A sparkling rosé, Moscato D’Asti or sweeter style Prosecco will pick up the smooth-creamy nature of the Semifreddo and release the hidden flavours in the sugar and then cleanse the palate.
• White Wine: Look to pair with an Italian Asti or Moscato D’Asti DOCG, a 'Sweeter Style' Prosecco or a quality Crémant or lighter style dessert wine.
• Red Wine: Difficult to pair, as most dry red wines with firm tannins will overpower the delicate Semifreddo characters, though an off-dry Sparkling Rosé will pair very well.

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Crème Brûlée:

You are looking to complement the rich custard, and the creamy texture and flavour of the hardened caramelised sugar crust on top, making it an ideal candidate for a Botrytis style dessert wine.
A generous Botrytis dessert wine or Vin Santo will pick up the creamy characters of the custard and release the hidden flavours in the sugar and then ready the palate for another bite.
• White Wine: Look to pair with a Botrytis or Tokaji dessert wine, or a Vin Santo sweet wine or an aged/ rich style Late Harvest style dessert wine.
• Red Wine: Difficult to pair, as most dry red wines with tannins will overpower and clash with the rich custard flavour.

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Berry Cheesecake:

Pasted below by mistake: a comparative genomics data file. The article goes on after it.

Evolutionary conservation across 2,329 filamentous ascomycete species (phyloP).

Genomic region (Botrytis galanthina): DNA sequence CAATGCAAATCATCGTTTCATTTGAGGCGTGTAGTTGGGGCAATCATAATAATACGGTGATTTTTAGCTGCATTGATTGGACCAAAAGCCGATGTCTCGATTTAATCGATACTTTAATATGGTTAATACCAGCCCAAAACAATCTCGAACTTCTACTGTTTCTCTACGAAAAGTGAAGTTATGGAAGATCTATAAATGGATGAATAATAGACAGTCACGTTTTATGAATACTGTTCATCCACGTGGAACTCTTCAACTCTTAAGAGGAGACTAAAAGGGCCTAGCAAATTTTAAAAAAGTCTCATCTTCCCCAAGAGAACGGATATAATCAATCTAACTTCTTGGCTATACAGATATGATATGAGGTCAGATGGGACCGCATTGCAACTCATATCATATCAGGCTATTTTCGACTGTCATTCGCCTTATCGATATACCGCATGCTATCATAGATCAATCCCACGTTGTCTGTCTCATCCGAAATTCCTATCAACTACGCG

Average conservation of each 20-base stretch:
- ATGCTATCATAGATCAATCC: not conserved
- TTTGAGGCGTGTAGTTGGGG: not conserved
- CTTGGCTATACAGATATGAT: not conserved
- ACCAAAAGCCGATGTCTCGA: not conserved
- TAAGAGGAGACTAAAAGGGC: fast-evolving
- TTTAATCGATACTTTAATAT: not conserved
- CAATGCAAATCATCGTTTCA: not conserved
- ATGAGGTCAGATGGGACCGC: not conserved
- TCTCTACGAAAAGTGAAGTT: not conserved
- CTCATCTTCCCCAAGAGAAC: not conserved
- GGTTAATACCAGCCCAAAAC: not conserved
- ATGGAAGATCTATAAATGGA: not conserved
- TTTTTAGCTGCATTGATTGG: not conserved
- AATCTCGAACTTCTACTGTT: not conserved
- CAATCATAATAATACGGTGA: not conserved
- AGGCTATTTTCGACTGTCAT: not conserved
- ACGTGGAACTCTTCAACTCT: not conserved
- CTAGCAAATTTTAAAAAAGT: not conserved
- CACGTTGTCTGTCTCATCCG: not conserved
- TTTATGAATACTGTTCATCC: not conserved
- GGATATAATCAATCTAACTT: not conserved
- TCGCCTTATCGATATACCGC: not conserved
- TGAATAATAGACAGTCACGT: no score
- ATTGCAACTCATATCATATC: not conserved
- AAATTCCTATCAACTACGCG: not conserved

You are looking to complement the creamy texture and flavour of the cheesecake and dark berry syrup topping, making it an ideal candidate for a chilled Ruby Port wine, as it offers a complementary berry-freshness. A ‘chilled’ Ruby Port will complement and balance the berries of the cheesecake and release hidden flavours in the syrup glaze and then cleanse the palate.
• White Wine: Look to pair with a Sparkling Rosé, Mateus Rosé, Moscato D’Asti DOCG, and a 'sweeter style' Prosecco, plus a Botrytis dessert wine.
• Red Wine: Difficult to pair, as most dry red wines with tannins will clash with the berry cheesecake flavours, but on this occasion a chilled Ruby Port will pair perfectly well.

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Cannoli:

You are looking to complement the rich, firm cone texture and flavour of the cream core and added pistachios, roasted nuts etc, making it an ideal candidate for an aged Marsala, as it offers the ideal nougat complement.
An aged or mature Marsala or an aged Tawny Port will pick up the crunch and nut-characters of the Cannoli and release the hidden flavours in the pistachio creamy and then ready the palate for another bite.
• White Wine: Look to pair with an aged Late Harvest or Vin Doux Naturel or a quality Botrytis or Vin Santo style dessert wine.
• Red Wine: Difficult to pair, as most dry red wines with firm tannins will clash - but an aged, chilled Marsala, plus a 20, 30 or even a 40 Year Old Tawny Port will pair very well.

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Tiramisu:

You are looking to complement the tiramisu chocolate and its subtle coffee and liquor flavours and the combination of sponge and cream texture, making it an ideal for a 20yr Old Tawny Port, as it offers characters of dry fruits and nuts, with subtle coffee notes.
The 20yr Tawny Port will pick up the sutble coffee notes & chocolate cream and release the hidden flavours in the sugar layers and a smooth finish.
• White Wine: Can be difficult to match as most white / dessert wines will not be strong enough to balance the chocolate, brandy and coffee notes.
• Red Wine: A full bodied, rich red wines will overpower - but with a Tiramisu a perfect pairing is with a slightly chilled 20 or 30 Year Old Tawny Port, an aged Marsala, also a Pedro Ximénez.